U.S. markets closed
  • S&P 500

    -55.41 (-1.31%)
  • Dow 30

    -533.37 (-1.58%)
  • Nasdaq

    -130.97 (-0.92%)
  • Russell 2000

    -49.71 (-2.17%)
  • Crude Oil

    +0.46 (+0.65%)
  • Gold

    -10.90 (-0.61%)
  • Silver

    -0.01 (-0.04%)

    -0.0045 (-0.38%)
  • 10-Yr Bond

    -0.0610 (-4.04%)

    -0.0115 (-0.83%)

    -0.0810 (-0.07%)

    -2,645.98 (-6.97%)
  • CMC Crypto 200

    -51.42 (-5.47%)
  • FTSE 100

    -135.96 (-1.90%)
  • Nikkei 225

    -54.25 (-0.19%)

Two Sneaky New Spy Cams, Coming Soon to a Smartphone Near You

·Assistant Editor

When Google Glass started shipping out to early testers, privacy advocates were worried about the gadget’s face camera. Google Glass, they warned, represented a disconcerting new way for wearers to snap secret photos of anyone they were looking at.

Recently, however, two fully funded crowdsourced projects have proved that the humble iPhone can be just as secretive for sneaky snaps. The gadgets, called COVR Photo and the Peek-I, are both shipping soon, and both make taking a photo on your iPhone without your subject noticing a breeze.

All right. So maybe just wanting to sneak pictures of the cute guy sitting across the coffee shop from you isn’t quite an NSA-level invasion. And, truth be told, both of these so-called “spy cams” are pretty nifty extensions of the iPhone’s camera.

COVR Photo is an iPhone camera case developed in part by award-winning photojournalist Thomas Hurst. The case, made for the iPhone 5 and 5s, features a “periscoping lens.” That means you can position the phone flat in your hand to candidly snap pictures without interrupting “the uniqueness of what is unfolding before you,” as Hurst explains on the device’s Kickstarter page.

Basically, you can appear to be looking at the screen on your phone while actually snapping a photo of the person or object directly in front of you, as seen below.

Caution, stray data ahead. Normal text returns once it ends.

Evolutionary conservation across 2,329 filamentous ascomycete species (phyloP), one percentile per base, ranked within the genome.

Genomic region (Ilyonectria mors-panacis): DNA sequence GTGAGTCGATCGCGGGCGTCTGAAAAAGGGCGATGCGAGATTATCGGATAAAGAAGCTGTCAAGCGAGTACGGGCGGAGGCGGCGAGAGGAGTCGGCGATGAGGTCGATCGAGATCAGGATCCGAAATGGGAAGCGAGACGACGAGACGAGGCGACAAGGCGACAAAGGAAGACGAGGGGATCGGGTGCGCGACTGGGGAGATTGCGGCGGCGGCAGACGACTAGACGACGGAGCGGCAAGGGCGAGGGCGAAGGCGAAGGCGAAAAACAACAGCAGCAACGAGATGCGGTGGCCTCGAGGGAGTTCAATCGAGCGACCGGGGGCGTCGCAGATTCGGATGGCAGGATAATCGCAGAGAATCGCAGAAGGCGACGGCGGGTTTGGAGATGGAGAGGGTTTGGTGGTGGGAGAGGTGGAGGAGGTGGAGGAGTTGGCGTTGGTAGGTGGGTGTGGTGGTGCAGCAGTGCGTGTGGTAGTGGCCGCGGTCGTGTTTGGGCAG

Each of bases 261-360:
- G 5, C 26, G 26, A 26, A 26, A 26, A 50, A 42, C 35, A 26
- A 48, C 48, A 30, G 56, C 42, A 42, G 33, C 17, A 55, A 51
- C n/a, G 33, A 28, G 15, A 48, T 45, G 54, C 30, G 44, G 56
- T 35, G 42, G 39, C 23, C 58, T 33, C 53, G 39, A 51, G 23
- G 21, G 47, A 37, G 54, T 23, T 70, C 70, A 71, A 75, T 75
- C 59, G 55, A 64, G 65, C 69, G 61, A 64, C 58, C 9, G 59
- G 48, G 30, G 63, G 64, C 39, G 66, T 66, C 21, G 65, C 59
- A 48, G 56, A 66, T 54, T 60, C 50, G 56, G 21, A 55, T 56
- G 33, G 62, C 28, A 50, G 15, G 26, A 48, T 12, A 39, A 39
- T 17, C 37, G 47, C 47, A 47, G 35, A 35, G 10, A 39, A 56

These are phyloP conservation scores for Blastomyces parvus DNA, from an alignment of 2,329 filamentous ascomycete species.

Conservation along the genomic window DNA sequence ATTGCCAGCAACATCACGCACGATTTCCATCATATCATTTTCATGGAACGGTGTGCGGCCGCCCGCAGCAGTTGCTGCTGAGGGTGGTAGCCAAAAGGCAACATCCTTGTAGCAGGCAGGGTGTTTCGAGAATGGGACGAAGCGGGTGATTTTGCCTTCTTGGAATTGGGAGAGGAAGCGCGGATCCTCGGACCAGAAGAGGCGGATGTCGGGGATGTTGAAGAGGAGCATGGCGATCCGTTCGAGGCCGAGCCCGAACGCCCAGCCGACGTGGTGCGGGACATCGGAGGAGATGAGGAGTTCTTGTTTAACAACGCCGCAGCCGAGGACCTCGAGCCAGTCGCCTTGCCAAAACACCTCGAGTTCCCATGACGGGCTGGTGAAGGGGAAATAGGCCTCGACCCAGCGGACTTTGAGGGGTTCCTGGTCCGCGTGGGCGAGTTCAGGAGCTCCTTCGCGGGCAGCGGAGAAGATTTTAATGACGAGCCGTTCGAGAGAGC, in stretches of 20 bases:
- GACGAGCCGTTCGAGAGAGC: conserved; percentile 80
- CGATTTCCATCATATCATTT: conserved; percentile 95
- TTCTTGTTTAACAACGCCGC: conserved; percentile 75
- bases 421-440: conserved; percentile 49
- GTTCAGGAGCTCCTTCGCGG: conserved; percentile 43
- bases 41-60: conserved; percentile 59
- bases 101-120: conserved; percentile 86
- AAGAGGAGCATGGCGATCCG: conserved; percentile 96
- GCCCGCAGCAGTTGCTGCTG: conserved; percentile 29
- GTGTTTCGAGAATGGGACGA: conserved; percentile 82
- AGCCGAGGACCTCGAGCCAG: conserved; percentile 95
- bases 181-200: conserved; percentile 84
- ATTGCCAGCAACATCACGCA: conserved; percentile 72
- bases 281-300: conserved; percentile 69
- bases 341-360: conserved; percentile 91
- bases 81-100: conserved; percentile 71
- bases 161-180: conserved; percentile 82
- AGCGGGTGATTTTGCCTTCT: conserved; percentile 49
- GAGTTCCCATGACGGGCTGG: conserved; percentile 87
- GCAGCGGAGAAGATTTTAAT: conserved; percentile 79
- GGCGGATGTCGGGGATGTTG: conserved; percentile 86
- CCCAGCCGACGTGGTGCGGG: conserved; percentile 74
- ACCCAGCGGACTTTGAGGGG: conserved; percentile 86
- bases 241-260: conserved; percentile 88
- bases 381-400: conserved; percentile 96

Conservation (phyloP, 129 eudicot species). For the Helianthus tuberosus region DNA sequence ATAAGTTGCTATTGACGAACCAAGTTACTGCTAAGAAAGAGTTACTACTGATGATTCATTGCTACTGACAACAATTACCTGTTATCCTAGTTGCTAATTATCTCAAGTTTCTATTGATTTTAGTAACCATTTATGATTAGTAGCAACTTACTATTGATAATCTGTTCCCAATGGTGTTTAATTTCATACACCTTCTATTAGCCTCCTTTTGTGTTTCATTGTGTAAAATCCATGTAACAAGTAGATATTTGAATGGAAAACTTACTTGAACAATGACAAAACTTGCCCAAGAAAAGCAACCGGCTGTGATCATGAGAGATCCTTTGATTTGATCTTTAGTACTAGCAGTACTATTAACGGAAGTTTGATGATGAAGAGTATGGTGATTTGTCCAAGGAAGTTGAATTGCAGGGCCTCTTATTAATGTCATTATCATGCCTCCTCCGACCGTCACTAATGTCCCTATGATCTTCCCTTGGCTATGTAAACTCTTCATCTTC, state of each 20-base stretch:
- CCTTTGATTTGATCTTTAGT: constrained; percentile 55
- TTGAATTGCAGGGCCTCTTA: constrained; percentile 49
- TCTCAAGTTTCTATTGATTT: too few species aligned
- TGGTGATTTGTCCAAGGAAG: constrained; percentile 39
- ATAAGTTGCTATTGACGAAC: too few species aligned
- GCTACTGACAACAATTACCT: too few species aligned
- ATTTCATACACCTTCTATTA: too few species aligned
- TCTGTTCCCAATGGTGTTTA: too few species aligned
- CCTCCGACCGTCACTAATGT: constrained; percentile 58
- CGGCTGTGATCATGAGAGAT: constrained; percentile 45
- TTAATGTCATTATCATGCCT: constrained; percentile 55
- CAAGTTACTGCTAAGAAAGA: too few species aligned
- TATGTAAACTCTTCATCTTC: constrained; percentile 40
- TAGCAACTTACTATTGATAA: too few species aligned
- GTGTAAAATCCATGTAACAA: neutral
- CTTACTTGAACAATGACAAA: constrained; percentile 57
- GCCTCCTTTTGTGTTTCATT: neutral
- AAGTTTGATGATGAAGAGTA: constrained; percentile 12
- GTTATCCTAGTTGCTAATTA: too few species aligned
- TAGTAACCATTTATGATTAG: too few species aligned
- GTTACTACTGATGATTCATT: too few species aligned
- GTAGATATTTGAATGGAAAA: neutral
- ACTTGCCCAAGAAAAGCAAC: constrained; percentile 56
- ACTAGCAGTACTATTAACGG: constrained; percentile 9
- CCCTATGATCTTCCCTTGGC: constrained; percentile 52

COVR Photo in action. (COVR’s Kickstarter)

Hurst says COVR is more about the art of live photography than spying: Moments like grabbing candid, honest shots of your children having fun, or naturally capturing New York City sidewalk passersby.


A snap taken with COVR Photo. (Instagram/mrobinsonchavez)

But if you wanted to use it as a spy camera — well, you certainly could. 

The version of the COVR Photo shown on the Kickstarter page is a full black iPhone 5/5s case with a lens that slides up when you want to take a covert picture. The team says some design tweaks will likely be made before a retail release and, if all goes well, a COVR Photo for the next iPhone should be a given.

The campaign reached its funding goal days ago, and those who pledged should receive their COVR Photo cases this summer. There’s no timeline set as to when the project will hit stores, but the folks at COVR are expecting about a $70 retail price.

The COVR case positions itself as a gadget for candid family photography. The Peek-I spy cam, a competing iPhone attachment that also succeeded on a crowdfunding site recently, makes no such heartwarming claims.

Peek-I is a smaller device than the COVR Photo, but it’s already garnered well more pledge money than its goal. The makers were looking for $1,000 in funding. So far, they’ve received almost $30K.


Peek-I. (Peek-I’s Indiegogo)

Rather than being built into a case, the Peek-I lens simply attaches magnetically around the smartphone’s rear camera. And not only can Peek-I shoot dead ahead with the phone lying naturally in your hand, but it can also aim to the sides of your phone, which is extra sneaky.


Spying! (Peek-I’s Indiegogo)

But it’s clear that Peek-I is far less of a tool for photographers and more of a fun (mischievous) gizmo. It also works with almost any smartphone, not just the iPhone.

You can preorder a Peek-I until May 18 on the project’s Indiegogo page, which will cost you anywhere from $15 for one device or $300 for a box of 40, in case you are doing a lot of spying. Products are set to ship sometime this month.

Regardless of the amount of money pledged to these “spy cam” projects, backlash awaits if they become popular. Let’s hope the early buyers of each will err on the side of privacy consideration before using it irresponsibly.

Have questions, comments, or just want to tell me something funny? Email me at danbean@yahoo-inc.com.

This content is not available due to your privacy preferences.
Update your settings here to see it.